Supreme Court Shows Increasing Aggravation Towards Presidency

By Nethani Palmani | Mar 10, 2017 10:08 AM EST

Studies have revealed a declining win rate since President Ronald Reagan’s administration in the 1980s. The pre-Reagan success rate was 65 percent, while the Gipper enjoyed a 75 percent rate over the course of his two terms. Since then, the overall success rate for presidents has been 60 percent, with Obama’s average even lower. (Photo : Mark Wilson / Getty Images)

According to conventional wisdom, the president enjoys considerable "win" over other litigants in the Supreme Court because of the central role of the presidency in the U.S. government, and the expertise and experience of the Solicitor General's office. However, new studies reveal that the conventional wisdom is out of date.

The historical dominance of the president in the Supreme Court reached its high point in the Reagan administration, which won nearly 80 percent of the cases. It has declined steadily since then and is especially observed in the recent presidential decisions made by U.S. President Donald Trump.

The presidency suffered its worst win rate in the Obama administration, reaching barely 50 percent, according to ABA Journal. The trend may be due to growing self-assertion of the Court and the development of a specialized private Supreme Court bar, that causes apparent ideological disagreements between the Court and the presidency.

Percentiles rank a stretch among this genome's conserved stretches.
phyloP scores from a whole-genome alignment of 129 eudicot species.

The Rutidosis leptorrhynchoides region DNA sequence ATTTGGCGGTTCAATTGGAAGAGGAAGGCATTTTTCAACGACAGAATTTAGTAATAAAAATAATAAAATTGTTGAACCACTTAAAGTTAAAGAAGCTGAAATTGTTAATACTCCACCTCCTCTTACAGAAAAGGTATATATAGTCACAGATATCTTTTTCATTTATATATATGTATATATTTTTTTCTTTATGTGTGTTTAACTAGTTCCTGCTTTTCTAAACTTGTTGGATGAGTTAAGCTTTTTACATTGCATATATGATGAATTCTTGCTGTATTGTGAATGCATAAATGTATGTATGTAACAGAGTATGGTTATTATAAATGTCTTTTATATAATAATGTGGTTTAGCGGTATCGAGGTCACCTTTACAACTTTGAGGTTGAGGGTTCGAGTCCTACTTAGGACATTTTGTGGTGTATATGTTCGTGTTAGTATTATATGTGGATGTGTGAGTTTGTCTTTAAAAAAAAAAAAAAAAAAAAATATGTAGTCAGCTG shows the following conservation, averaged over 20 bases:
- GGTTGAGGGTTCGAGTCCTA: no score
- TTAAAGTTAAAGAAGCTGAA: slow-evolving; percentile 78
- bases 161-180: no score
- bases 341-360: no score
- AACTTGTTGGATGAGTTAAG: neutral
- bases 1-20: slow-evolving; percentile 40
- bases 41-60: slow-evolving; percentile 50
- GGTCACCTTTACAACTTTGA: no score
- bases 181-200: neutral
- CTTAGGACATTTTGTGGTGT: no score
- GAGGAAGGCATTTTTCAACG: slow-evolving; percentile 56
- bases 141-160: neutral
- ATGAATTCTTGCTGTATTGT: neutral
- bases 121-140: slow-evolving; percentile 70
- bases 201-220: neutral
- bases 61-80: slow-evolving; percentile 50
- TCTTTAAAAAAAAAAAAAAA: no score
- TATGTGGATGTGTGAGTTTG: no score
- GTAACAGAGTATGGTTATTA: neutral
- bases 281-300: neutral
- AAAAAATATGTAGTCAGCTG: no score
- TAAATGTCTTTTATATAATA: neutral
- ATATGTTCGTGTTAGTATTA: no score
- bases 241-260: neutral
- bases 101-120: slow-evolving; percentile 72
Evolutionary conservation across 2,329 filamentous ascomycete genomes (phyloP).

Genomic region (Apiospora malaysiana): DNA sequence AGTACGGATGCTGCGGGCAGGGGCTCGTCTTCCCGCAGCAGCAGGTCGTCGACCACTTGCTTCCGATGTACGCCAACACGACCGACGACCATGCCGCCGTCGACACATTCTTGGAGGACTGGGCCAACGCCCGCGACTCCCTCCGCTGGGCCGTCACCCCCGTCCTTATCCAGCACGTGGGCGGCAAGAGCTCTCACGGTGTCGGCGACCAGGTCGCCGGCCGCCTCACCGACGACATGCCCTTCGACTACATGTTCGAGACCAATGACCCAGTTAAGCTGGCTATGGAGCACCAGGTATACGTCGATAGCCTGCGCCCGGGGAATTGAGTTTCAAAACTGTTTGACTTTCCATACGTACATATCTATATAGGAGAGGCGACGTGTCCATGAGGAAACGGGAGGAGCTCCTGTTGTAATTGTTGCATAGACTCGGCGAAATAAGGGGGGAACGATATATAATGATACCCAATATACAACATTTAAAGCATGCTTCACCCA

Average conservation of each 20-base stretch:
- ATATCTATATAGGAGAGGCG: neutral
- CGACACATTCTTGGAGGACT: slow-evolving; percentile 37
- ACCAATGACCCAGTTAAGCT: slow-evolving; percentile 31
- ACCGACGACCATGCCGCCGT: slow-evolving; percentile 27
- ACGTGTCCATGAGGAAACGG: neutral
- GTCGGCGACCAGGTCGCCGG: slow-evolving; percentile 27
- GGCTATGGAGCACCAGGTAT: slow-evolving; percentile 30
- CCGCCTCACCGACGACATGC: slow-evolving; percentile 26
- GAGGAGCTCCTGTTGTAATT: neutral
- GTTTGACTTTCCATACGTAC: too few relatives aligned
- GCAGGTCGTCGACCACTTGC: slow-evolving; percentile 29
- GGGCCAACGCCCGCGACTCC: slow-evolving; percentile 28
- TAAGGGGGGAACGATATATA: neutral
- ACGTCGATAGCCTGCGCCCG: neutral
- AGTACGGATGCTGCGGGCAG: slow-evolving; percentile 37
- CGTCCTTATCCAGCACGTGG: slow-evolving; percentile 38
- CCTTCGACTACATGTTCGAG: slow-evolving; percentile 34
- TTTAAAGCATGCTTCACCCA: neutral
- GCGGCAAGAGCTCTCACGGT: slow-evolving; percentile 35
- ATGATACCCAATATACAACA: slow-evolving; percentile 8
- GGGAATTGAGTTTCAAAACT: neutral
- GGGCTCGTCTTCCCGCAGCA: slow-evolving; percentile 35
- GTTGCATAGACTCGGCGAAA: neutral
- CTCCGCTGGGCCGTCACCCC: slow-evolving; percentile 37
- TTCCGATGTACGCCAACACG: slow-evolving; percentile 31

One possible explanation for this is the Supreme Court has become more aggressive over the last three decades.  As its institutional self-confidence grew, it became increasingly willing to defy the executive as well as the Congress.

But why has the Supreme Court become more aggressive? Lee Epstein and Eric Posner's research published on SSRN traces the answer back to "polarization". In order to break the gridlock of polarization in the Congress, presidents have engaged in controversial unilateral actions, which have undermined their political standing in some cases.

With the tossed political branches, the Supreme Court no longer fear retaliation if it rules against them, as it has in the case of statutory challenges and executive actions. The action, therefore, raises questions about whether the Court is fulfilling its judicial function.

It is fair that the Supreme Court's aggressiveness toward the president comes from a place of worry and a sense of protectiveness towards imperial judiciary. But at the same time, it goes far to challenge of the imperial presidency. With the two utterly conflicting sides, the public continue to ponder what they should make of this phenomenon.

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